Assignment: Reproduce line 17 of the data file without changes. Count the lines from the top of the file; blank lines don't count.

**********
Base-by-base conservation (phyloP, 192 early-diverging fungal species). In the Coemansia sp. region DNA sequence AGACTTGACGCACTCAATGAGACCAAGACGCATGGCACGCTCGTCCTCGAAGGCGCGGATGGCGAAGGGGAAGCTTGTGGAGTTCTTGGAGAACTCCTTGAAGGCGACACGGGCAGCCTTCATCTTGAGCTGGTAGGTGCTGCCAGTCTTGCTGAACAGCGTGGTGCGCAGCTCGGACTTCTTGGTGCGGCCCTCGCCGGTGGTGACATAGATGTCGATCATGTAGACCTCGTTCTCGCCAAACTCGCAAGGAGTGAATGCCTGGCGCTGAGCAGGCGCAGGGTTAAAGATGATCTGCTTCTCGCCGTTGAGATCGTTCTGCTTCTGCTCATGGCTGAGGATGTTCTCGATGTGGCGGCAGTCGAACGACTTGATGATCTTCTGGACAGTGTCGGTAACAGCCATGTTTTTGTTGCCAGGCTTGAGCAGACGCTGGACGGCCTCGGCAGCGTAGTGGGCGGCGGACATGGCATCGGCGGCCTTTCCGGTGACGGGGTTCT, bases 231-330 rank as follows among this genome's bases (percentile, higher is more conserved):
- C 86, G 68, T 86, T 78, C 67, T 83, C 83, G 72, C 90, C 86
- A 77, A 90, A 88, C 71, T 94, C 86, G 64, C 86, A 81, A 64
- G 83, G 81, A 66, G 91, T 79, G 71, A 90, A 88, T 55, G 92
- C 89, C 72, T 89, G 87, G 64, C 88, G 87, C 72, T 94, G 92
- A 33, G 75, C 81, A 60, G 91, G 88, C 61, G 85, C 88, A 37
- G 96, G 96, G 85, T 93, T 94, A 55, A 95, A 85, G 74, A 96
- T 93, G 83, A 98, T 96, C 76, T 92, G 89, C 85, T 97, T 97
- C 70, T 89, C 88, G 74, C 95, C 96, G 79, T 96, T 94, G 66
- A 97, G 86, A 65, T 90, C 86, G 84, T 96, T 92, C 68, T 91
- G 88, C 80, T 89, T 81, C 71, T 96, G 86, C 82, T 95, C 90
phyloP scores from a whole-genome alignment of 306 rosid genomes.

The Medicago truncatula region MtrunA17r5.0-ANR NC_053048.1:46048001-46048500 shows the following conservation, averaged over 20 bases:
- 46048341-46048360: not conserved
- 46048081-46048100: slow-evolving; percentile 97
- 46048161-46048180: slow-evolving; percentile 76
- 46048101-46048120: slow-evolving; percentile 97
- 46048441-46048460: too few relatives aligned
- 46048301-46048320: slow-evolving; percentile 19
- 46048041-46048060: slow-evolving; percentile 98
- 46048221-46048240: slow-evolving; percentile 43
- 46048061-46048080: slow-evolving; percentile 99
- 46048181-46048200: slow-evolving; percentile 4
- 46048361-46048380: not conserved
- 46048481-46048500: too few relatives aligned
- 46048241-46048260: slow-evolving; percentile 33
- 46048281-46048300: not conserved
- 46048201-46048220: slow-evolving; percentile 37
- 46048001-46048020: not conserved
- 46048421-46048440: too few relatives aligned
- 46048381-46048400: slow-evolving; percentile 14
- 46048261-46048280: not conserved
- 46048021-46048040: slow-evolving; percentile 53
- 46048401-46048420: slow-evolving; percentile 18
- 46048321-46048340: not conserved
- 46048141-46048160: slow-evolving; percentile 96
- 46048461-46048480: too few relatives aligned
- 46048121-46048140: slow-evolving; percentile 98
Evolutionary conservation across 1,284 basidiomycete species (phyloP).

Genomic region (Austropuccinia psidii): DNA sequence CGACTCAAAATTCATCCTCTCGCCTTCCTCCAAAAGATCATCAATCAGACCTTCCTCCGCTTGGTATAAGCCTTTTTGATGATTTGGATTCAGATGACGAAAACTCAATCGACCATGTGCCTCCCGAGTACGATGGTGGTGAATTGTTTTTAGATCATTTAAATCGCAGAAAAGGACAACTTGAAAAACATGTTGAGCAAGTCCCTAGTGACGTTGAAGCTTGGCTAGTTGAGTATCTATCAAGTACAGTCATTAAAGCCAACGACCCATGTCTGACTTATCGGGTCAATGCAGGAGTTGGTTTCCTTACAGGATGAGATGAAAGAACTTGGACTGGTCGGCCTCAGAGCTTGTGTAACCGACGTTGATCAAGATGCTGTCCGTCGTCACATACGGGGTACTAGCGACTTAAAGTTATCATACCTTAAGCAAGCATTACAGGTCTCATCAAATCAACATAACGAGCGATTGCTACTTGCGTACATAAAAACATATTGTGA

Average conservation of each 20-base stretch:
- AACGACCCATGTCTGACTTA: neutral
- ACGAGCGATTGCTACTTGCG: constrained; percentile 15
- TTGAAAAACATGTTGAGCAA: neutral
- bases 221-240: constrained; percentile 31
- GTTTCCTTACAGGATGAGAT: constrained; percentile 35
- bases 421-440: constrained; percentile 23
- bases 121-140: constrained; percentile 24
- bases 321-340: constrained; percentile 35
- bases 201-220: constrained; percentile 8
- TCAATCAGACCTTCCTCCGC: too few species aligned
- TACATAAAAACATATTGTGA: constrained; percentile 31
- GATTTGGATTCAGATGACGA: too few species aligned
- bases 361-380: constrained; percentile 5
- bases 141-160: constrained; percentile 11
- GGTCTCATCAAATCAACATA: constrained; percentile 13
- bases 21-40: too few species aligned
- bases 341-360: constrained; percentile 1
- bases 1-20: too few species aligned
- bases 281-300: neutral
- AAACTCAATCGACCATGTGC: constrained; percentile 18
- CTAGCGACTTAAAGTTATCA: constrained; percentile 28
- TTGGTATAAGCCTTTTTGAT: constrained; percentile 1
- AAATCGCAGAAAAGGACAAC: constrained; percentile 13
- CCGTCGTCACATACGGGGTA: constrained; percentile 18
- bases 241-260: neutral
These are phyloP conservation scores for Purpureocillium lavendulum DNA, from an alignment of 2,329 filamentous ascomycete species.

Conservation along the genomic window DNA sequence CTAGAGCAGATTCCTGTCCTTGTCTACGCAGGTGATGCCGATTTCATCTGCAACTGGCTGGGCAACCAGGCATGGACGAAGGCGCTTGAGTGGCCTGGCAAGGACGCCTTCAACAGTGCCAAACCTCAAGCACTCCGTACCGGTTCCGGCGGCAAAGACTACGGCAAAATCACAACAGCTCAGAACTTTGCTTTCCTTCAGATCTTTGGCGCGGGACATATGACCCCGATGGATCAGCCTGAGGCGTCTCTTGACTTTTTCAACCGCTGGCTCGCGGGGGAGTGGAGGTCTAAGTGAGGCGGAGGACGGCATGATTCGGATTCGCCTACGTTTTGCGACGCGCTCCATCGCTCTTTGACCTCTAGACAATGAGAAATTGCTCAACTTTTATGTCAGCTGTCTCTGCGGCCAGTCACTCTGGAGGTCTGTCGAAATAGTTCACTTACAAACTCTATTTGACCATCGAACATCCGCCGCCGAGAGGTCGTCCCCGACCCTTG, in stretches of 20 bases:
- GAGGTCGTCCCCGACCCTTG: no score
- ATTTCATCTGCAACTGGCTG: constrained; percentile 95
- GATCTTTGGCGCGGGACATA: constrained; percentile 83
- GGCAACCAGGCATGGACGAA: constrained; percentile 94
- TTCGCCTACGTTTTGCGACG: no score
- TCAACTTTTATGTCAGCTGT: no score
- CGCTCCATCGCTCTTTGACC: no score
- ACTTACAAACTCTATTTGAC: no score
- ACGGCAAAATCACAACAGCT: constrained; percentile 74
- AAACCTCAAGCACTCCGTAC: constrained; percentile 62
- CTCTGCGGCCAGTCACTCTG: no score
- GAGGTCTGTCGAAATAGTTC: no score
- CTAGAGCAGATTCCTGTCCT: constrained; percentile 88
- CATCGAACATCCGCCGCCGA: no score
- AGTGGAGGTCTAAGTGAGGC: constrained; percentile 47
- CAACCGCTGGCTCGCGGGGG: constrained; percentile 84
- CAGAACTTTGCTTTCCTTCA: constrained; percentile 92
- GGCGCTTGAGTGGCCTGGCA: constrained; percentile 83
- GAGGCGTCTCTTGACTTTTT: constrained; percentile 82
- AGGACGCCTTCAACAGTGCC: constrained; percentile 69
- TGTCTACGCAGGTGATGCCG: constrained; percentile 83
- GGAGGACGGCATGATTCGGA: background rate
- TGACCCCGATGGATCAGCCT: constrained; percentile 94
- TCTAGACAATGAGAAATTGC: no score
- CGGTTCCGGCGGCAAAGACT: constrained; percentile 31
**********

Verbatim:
- 46048101-46048120: slow-evolving; percentile 97